It's no secret that hacked critical infrastructure can have a detrimental safety impact, shut businesses down, and cost millions of dollars in lost revenue and brand damage. Unfortunately, attacks on critical infrastructure are showing no signs of abating. Think WannaCry, NotPetya, Black Energy, and now its malware successor, GreyEnergy.
The GreyEnergy malware family, reported last month by ESET researchers, is utilizing stolen credentials to target ICS workstations running supervisory control and data acquisition (SCADA) systems. To infect the systems, GreyEnergy is using traditional spearphishing attacks and compromising public-facing web servers. This allows the attackers to move laterally on the network, plant backdoors, and communicate with command and control servers. These attack behaviors are becoming more commonplace when examining critical infrastructure attacks.
On top of that, ICS systems are an easy target because it's widely known that most of them run on legacy, older infrastructure, so you cannot easily update the system or put an agent on the device. There's no room for system downtime when it comes to the power grid or a water plant, so patching vulnerabilities becomes extremely difficult. Also, with Internet of Things adoption on the rise, IT and OT (operational technology) networks are rapidly converging, making those once isolated systems even easier to threaten with damaging cyberattacks.
According to a new report by CyberX Labs, 53% of all critical infrastructure sites use ICS stations running on older, legacy Windows installations that no longer receive security updates, offering a wide-open playing field for nation-state attackers. The report also found 69% of all industrial sites allow passwords to be sent through the network in plain text — another major exposure gap.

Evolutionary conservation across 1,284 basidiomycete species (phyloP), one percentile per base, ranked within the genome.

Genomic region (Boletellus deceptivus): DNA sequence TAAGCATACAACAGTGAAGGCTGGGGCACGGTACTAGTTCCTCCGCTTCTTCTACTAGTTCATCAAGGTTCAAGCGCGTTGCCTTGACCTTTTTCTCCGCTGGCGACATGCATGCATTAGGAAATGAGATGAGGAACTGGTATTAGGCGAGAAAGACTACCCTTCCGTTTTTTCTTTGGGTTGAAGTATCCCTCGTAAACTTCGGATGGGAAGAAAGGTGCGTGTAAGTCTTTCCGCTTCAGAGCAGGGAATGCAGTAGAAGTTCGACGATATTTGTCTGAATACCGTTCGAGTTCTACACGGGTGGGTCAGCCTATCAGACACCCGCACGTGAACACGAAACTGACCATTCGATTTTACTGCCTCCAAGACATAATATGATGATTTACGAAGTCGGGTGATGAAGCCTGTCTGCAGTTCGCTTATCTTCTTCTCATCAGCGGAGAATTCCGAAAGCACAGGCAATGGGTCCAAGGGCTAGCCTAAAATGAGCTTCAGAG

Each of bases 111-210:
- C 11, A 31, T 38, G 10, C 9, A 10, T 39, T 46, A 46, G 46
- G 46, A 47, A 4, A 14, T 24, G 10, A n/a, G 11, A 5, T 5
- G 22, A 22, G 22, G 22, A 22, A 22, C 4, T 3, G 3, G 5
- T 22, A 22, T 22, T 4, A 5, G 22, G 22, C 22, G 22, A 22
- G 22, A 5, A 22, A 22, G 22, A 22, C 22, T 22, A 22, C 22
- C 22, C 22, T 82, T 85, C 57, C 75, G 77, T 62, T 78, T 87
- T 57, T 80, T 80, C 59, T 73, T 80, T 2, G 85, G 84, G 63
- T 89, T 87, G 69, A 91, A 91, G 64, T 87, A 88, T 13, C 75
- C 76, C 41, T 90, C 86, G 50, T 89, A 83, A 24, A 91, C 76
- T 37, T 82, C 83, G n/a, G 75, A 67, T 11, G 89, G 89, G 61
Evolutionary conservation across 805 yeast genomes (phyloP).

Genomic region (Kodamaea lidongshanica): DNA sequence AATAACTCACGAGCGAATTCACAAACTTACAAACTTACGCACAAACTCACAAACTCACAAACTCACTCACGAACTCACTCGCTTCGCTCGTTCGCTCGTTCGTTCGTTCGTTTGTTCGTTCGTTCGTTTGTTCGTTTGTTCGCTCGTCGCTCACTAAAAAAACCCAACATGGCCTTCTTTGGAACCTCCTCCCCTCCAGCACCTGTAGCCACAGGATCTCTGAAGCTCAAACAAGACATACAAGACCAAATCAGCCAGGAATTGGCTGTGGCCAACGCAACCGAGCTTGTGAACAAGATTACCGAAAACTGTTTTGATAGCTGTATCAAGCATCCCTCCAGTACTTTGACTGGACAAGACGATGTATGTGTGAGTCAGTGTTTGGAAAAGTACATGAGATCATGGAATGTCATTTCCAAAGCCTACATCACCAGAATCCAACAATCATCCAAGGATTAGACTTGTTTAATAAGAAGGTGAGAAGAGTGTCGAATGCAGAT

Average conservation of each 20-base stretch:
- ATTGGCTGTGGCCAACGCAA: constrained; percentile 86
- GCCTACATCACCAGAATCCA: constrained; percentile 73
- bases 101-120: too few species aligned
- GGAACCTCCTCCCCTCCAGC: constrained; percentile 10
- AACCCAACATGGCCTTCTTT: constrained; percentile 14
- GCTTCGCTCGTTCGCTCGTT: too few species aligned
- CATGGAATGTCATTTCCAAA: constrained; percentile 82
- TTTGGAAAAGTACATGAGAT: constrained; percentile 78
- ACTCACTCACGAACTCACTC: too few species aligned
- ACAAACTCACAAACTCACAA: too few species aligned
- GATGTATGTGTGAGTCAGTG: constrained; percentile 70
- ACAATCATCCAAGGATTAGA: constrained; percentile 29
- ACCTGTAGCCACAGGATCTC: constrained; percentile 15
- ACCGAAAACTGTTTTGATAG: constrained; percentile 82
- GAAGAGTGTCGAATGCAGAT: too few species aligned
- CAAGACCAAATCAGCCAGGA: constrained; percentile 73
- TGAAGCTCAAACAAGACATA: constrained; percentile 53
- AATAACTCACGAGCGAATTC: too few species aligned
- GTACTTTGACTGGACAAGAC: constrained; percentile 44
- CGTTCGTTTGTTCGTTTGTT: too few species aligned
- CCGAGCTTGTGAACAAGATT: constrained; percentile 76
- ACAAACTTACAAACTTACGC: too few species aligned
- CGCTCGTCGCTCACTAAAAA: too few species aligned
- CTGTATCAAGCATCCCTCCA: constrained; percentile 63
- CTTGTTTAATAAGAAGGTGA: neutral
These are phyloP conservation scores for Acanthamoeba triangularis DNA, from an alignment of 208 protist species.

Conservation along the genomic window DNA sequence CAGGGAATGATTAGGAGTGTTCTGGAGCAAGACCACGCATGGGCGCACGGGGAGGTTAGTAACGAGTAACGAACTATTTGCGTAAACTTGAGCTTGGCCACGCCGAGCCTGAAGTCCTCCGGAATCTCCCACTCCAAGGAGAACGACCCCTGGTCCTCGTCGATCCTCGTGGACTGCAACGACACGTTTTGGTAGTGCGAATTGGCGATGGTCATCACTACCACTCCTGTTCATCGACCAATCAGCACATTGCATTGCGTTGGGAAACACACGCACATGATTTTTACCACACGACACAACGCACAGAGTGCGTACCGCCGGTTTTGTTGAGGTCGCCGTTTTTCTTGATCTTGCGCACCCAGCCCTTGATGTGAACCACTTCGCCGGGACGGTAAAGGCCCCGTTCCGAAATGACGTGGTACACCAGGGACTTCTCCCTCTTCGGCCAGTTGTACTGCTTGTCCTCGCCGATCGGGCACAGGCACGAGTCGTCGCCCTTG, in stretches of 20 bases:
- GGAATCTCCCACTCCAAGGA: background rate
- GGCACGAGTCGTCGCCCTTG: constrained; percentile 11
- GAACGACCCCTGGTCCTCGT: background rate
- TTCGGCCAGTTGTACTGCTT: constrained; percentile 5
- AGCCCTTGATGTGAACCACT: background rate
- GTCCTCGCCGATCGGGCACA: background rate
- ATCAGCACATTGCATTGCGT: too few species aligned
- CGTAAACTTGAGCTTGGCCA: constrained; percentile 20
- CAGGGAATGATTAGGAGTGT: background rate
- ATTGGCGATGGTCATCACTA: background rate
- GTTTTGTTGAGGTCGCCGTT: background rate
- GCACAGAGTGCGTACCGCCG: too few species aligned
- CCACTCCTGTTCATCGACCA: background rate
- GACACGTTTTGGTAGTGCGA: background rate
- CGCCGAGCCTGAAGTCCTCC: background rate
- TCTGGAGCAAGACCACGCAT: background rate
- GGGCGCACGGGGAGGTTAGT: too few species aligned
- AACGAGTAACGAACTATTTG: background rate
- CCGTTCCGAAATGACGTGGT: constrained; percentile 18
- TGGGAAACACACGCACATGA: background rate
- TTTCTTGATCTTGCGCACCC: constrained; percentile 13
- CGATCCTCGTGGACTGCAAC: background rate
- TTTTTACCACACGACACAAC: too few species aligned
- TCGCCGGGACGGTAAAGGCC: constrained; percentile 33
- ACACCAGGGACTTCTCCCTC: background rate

One easy attack vector for nation-states looking to target critical infrastructure is credential theft. After all, it worked well for some of the largest and most costly data breaches to date, including the Equifax, Office of Personnel Management, and Yahoo hacks. Stolen usernames and passwords guarantee an attacker can get in and wreak havoc on these systems. The more access those administrator credentials offer, the more detrimental it is to the organization.
What can protectors of critical infrastructure and other companies do to minimize cyberattacks and, more specifically, credential theft, when this seems to be the attack vector of choice for cybercriminals? Here are eight tips:
- Make sure all of your employees leverage multifactor authentication (MFA) across their networks — including their personal social media accounts.
- Understand who has privileged and administrative access within your organization. Place MFA in front of every administrator account for every system.
- Password vaults are great but use caution as these are often difficult to roll out broadly. Also, as a point of caution, be aware that well-meaning and ill-intentioned system administrators can find ways around these, negating their intended security value.
- Train your employees on how to avoid phishing and spearphishing scams and ensure they know how to create strong passwords that are not being recycled. Increasingly, phishing scams are often used to compromise privileged users of ICS.
- Know who has remote access to your external workstations. Most attackers target administrators who are granted remote access from these workstations.
- Use agentless solutions that won't affect performance and availability for legacy SCADA systems.
- Ensure both IT and OT systems, industrial IoT devices, and networks are hardened from cyberattacks — regularly updating operating systems and utilizing strong encryption, endpoint security tools, vulnerability assessments, patch management, network, and behavioral traffic monitoring tools.
- If a device is compromised, isolate it immediately before undergoing incident response.
- Ensure regular compliance with NERC, FERC, ISA, and other ISO standards.
By utilizing these tips, security teams can slow down credential theft attacks on critical infrastructure and keep these important systems on lock down.
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